This is my review of the Lenovo ThinkPad x220 laptop.
front view of x220
Last summer I was testing out an HP Stream 11 laptop. While I loved it for its price and portability, it sometimes choked under a heavy load. This led me to search Craigslist for something a little beefier.
I had used a Lenovo ThinkPad T430 with a quad-core i7 Intel processor as my work laptop for a few years and had grown to respect it. So, when it came time for me to replace the HP Stream 11 (which went to my niece), I ended up going with the T430’s smaller and older brother: the Lenovo ThinkPad x220 (released in 2011). I picked it up from a local Craigslist seller for $230 with Windows 7 and Office 2010 installed. I immediately swapped out the hard drive with an SSD with Ubuntu GNU/Linux. I have used it for a year now and I must say that it is a great little laptop.
What I like about the x220
- small – Its footprint is about the size of a sheet of paper which makes it very portable.
- battery – The replaceable battery lasts 6 to 8 hours. A full-day battery is also available.
- cpu – Even though it is 5-years “old”, the quad-core i5 processor hasn’t choked under load yet.
- OS – Ubuntu GNU/Linux works great on this laptop …everything just works.
- modular – Since this was a best seller for corporate computer rental fleets, many spare parts and repair guides are readily available. I have replaced hard drive and wrist pad.
- multi-monitor – The graphics card can support an external monitor in addition to the built-in LCD screen. Theoretically, it can even support 2 external monitors (built-in LCD must be disabled) with the use of a docking station – but I haven’t tested this.
- on/off switch for WiFi – This allows you to quickly and easily turn WiFi on or off.
- ethernet jack – It has a full-size (not fold-down) ethernet jack for fast network transfers.
- keyboard – I LOVE this keyboard. The spacing of the keys is perfect for touch typists. Specifically, I love the gaps between function key groups and comically large Esc and Delete keys. The placement of the PgUp/PgDn and arrow keys means that I almost never have to look at my hands.
- video ports – The x220 has both an old-school VGA port and a new-school full-size DisplayPort to connect to older and newer monitors. Together with my DisplayPort-mini DisplayPort adapter and mini DisplayPort-to-everything adapter I can connect to almost monitor.
view of the x220 keyboard
view of left-side ports
view of right-side ports
Here is a listing of the modifications I made to this laptop.
- 16 GB RAM – Although the spec sheet lists the maximum RAM at 8 GB, I can confirm that 16 GB of RAM is recognized and used.
- 250 GB mSATA drive – I added this sweet, tiny mSATA drive as the boot drive – it really makes this computer FLY! Startup time is on the order of seconds.
- 240 GB SATA SSD – I added this 2.5-inch SSD about 6 months ago to store virtual machines that I spin up for testing or one-time use. The fact that it can fit both a 2.5-inch SATA drive and an mSATA drive means that you can have 2 TB or more of storage on this tiny computer.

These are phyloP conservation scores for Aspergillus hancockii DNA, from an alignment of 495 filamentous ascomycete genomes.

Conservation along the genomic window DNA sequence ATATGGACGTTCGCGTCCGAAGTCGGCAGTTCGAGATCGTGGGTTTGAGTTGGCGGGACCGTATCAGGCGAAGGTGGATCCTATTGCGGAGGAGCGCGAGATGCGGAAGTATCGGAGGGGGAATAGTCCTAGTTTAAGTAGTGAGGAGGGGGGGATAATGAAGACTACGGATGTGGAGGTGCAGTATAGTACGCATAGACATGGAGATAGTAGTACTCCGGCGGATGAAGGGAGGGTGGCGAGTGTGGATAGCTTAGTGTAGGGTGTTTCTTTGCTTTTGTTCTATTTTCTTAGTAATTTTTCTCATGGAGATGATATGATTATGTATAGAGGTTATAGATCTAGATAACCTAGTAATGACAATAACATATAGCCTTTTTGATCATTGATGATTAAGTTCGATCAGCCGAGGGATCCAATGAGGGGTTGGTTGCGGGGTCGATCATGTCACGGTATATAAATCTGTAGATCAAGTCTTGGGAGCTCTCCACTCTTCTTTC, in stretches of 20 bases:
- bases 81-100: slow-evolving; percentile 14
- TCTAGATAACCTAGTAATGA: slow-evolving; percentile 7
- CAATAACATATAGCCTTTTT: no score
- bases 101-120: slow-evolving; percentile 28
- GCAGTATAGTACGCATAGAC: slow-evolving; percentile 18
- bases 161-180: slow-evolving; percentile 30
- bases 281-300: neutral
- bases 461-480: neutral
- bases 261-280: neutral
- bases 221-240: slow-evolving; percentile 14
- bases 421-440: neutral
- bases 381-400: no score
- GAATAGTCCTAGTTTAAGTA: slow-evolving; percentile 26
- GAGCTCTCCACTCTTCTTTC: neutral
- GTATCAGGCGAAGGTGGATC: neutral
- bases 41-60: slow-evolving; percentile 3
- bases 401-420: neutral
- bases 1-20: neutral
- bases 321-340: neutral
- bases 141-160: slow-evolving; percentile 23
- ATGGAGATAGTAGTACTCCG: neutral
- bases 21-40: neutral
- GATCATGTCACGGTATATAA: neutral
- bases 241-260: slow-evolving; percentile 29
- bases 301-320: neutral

- 3M Privacy Filter – I travel a lot. That means a lot of nosy people on buses, trains, and planes try to sneak a peek at what I’m working on. While I have nothing interesting on this computer, I still don’t feel like anyone has the right to invade my privacy. Luckily this privacy guard makes it impossible for anyone not sitting directly in front of the computer to see what is on the screen.
- dock – I was able to buy a dock on eBay for less than $40 bucks. This enables me to quickly connect an external monitor, mouse, keyboard, power, and ethernet …soooo convenient.
x220 with 3M Privacy Guard on the screen
If you are looking for a cheap, tough, powerful, upgradable, easy-to-fix laptop (especially one that runs GNU/Linux), look into the Lenovo ThinkPad x220.
I gave a talk about mindset at the annual ISO/RTO Training Working Group meeting in Toronto today.
Here is a list of some of the resources I used in my presentation.
- Carol Dweck’s Stanford Bio Page – includes listing of PDF versions of her academic research papers
- Mindset by Carol Dweck – link to the her very readable book
- Mindsetkit.org – contains lots of ideas (easily re-purposed adult education) for incorporating growth mindset in learning
- My Favorite No – YouTube video showing how to use mistakes to reinforce learning and promote growth
- Mistake Game – post on high school physics teacher, Kelly O’Shea’s, blog detailing a game that uses student-inserted intentional mistakes to promote growth class-wide
- Growing Your Mind – YouTube video by Khan Academy’s Sal Khan explains how the mind can grow
[EDIT 2016-06-23T12:27Z – added descriptions to links]
I have been a heavy podcast listener since around 2003/2004. I started by listening to former MTV VJ, Adam Curry’s, Daily Source Code. Since then, not a day has gone by without some podcast listening.
Here is a list of what is in my queue and why it is there:
Screenshot of my podcast player
- DTNS – Tom Merrit’s Daily Tech News Show (DTNS) is my …uh …daily tech news show. I listen to this show every morning as I am getting ready for work. It is an easy way to keep up with all the tech news worth knowing.
- Security Now – This podcast has been in my queue for years. It is probably my favorite podcast because it dives deep into privacy and security – two things that really matter to me.
- Teaching in HigherEd – Although I am not “teaching in higher ed” I find a lot of the things that Professor Bonni Stachowiak discusses with her guests applies directly to adult learning. This podcast is the one that most aligns with my job. Bonni has the best guests on this show. I highly recommend it if you are interested in adult learning and educational technology. I wrote about this show before here.
- The Linux Action Show! and LINUX Unplugged – These two shows satisfy my weekly Linux nerd needs. Chris and his co-hosts and virtual Linux User Group provide tons of great Linux and free software news and entertainment.